A friend of ours is a writer, a story of his was runner-up in the Open Season Awards of the Malahat Review, a literary journal published four times a year by the University of Victoria, BC. So cool. Anywho, the category was Creative Non-Fiction, it’s an interesting read and almost too intimate and uncomfortable in its’ details. I feel like Matt really bares his soul. Here’s an excerpt, then take a look at his blog here.
He posts rarely but they are well worth the wait. I guess it’s writers that can turn the banal into something brilliant.
On a different note, I finally finished pruning! Yay, I really should work on not being a total control freak. Other people can prune too, but I just can’t help but want to do it all!
OK, here’s the excerpt:
Lessons in Animal Death
My father was an apprentice butcher before he married into a pastoral Roman Catholic family (I was the germ that prompted action) and became a farmer. In one of my earliest memories I’m standing on the slats of the woolshed pen before a sheep carcass hanging by its fetlocks from a twinned hook, watching my father at work. The whick-whick, whick-whick as he sharpened his knife, the blade flickering from one edge to the other. The peeling of the pelt, exposing flesh and fat, a mottled map of bluish veins that only moments earlier had pulsed with life. The neat incision as he made a vertical cut down the middle of the animal. The iron-rich taint in the air. My fascination with the innards, the coil of intestines, the pink flaps of lung, the dark shapes of kidneys and liver, the blood oozing from the ventricles of the heart. My father equating these organs with the hidden contents of my own belly. I watched as my father pulled the guts from the sheep, the intestines tumbling over themselves into a bucket. He separated the organs we ate, liver and kidneys for us, heart for the cat, placing them in a stainless steel bowl. I touched the intestines, marvelling at their heat, the residue of life.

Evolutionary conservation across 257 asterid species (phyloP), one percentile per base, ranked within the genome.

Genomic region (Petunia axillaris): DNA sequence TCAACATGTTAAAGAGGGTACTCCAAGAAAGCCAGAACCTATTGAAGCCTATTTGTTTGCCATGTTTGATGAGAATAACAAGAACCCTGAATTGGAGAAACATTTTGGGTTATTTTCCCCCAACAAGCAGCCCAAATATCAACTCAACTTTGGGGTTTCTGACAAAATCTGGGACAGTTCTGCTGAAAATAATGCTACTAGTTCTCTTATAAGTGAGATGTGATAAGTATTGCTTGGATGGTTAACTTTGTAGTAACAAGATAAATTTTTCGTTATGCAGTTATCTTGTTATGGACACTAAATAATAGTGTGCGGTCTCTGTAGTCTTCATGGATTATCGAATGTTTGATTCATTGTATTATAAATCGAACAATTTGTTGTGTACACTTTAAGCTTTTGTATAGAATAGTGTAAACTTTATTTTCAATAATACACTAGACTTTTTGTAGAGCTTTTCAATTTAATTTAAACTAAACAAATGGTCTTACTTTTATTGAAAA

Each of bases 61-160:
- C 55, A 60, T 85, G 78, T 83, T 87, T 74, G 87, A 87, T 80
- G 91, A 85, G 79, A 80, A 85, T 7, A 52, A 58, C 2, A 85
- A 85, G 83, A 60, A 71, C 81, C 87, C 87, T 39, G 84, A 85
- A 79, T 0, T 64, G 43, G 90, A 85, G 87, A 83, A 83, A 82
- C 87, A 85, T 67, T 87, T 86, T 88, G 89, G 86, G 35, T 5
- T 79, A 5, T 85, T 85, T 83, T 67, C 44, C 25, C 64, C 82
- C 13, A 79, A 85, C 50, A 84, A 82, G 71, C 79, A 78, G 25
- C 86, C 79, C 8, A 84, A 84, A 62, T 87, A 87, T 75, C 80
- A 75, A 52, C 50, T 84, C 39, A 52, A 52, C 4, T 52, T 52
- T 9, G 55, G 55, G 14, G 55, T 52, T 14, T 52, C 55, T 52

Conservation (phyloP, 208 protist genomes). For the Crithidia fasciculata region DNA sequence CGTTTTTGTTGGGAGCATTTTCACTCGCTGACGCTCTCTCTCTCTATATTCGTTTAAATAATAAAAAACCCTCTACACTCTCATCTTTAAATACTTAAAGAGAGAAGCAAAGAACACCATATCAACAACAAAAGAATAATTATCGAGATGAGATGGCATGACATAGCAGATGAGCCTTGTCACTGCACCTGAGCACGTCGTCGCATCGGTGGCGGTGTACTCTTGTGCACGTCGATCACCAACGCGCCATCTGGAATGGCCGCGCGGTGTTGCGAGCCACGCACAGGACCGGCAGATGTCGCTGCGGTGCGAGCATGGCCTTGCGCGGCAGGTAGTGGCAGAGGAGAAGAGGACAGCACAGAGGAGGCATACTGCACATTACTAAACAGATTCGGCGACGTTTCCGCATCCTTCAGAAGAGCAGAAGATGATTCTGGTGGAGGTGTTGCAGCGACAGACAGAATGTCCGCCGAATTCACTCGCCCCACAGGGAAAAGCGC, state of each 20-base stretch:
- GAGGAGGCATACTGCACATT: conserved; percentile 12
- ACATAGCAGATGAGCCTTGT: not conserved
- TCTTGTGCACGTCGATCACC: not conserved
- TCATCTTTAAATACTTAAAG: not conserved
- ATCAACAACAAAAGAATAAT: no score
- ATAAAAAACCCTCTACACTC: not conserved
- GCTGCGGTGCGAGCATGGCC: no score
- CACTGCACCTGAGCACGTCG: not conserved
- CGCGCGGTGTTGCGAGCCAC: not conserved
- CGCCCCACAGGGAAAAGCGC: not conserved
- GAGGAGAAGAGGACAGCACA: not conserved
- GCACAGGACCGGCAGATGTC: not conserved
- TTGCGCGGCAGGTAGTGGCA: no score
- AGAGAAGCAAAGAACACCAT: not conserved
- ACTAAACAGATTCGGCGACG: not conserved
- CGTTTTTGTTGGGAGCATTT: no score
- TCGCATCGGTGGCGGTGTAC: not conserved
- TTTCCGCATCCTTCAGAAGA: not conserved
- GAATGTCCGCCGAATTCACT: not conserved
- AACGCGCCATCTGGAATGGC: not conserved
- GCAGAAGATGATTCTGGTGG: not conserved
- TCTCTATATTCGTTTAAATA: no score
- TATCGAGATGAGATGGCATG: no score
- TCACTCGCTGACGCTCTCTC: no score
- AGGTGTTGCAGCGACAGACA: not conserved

Hmmmm? Go read!